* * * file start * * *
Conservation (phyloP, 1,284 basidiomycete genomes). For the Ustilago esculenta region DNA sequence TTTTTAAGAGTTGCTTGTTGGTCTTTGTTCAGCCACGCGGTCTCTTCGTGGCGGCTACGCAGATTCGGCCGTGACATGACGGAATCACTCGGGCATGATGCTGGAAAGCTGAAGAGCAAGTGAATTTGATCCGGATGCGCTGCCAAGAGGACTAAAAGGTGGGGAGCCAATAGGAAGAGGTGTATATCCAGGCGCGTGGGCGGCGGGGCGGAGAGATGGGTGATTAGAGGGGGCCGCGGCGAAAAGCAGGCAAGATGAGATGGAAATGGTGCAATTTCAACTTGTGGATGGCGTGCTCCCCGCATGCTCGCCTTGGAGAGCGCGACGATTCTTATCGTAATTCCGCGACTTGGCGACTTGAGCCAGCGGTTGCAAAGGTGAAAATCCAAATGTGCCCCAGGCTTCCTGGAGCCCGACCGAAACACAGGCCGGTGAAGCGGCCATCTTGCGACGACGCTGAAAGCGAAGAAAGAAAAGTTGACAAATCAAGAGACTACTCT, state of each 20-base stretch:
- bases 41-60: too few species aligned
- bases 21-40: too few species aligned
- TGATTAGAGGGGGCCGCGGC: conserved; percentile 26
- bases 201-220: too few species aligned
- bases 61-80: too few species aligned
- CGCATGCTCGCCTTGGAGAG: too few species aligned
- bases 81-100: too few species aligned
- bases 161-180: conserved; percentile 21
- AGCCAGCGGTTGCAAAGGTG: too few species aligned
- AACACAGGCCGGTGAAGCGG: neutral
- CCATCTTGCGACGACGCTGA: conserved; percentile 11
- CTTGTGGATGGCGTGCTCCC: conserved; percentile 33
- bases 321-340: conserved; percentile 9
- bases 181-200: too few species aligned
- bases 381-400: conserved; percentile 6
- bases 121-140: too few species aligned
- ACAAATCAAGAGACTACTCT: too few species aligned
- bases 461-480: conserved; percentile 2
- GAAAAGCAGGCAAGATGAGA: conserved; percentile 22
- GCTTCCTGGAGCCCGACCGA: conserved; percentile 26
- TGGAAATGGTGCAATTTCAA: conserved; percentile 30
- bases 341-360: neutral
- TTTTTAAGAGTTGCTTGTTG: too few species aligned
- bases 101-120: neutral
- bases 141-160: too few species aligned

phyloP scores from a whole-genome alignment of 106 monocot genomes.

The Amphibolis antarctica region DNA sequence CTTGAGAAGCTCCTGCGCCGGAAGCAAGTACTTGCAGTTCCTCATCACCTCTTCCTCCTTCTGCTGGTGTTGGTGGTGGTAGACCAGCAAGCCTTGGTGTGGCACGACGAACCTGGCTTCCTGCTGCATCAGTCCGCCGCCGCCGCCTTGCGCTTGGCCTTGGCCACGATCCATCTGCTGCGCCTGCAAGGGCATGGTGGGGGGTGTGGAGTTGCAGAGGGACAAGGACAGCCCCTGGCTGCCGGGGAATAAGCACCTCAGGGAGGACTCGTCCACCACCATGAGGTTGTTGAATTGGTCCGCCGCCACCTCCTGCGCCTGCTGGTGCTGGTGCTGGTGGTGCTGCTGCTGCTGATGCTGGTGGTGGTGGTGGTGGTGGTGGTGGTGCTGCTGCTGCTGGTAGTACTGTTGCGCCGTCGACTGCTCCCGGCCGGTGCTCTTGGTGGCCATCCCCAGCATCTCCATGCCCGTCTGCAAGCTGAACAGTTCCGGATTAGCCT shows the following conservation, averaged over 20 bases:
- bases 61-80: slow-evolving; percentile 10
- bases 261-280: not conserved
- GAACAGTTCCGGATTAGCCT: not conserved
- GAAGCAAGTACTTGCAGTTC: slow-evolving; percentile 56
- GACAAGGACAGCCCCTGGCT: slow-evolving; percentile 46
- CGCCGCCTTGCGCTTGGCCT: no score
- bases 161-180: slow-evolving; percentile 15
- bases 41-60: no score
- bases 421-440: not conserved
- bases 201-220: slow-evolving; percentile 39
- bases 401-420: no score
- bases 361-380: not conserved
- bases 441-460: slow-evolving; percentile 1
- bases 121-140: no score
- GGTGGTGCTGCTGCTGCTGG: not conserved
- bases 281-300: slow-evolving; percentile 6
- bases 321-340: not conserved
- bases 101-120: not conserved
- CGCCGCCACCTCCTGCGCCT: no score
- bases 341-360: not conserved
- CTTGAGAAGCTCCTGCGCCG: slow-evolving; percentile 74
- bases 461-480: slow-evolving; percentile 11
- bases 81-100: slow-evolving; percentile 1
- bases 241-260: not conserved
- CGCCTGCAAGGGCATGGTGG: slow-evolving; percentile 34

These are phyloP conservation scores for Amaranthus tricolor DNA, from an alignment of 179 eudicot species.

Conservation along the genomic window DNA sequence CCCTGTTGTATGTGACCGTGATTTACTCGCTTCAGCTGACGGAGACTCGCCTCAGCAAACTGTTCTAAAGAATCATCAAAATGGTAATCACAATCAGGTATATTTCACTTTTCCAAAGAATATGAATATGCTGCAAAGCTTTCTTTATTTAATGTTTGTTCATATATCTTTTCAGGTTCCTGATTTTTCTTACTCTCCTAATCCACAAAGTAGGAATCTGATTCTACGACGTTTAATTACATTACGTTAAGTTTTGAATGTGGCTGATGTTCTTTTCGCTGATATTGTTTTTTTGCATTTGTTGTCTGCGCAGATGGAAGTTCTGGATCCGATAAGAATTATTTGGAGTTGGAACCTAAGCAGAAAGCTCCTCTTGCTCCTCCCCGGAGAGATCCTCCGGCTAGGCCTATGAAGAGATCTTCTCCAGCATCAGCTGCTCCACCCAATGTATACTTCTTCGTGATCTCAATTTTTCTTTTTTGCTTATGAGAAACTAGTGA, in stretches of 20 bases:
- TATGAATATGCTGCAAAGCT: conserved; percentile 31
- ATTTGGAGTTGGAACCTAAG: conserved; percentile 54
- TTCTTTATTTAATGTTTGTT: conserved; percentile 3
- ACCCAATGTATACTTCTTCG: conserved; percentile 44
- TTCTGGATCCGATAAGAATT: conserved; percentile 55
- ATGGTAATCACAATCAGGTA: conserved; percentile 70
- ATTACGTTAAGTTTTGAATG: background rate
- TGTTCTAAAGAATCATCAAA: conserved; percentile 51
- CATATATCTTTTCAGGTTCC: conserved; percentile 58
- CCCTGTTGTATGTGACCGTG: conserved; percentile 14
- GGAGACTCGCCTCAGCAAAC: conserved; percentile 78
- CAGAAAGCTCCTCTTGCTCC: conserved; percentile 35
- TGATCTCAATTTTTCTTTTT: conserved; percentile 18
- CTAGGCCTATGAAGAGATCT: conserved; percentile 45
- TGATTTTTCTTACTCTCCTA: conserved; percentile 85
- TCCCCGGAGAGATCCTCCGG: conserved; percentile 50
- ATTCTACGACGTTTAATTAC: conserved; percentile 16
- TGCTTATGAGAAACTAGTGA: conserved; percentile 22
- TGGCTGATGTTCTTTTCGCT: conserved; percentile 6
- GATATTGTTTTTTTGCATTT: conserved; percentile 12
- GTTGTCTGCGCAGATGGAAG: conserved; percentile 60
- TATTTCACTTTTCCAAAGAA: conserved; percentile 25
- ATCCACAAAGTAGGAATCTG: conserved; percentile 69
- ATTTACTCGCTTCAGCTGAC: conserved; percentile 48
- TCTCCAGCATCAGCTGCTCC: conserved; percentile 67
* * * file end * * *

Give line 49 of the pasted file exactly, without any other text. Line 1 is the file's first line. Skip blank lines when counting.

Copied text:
- CTTGAGAAGCTCCTGCGCCG: slow-evolving; percentile 74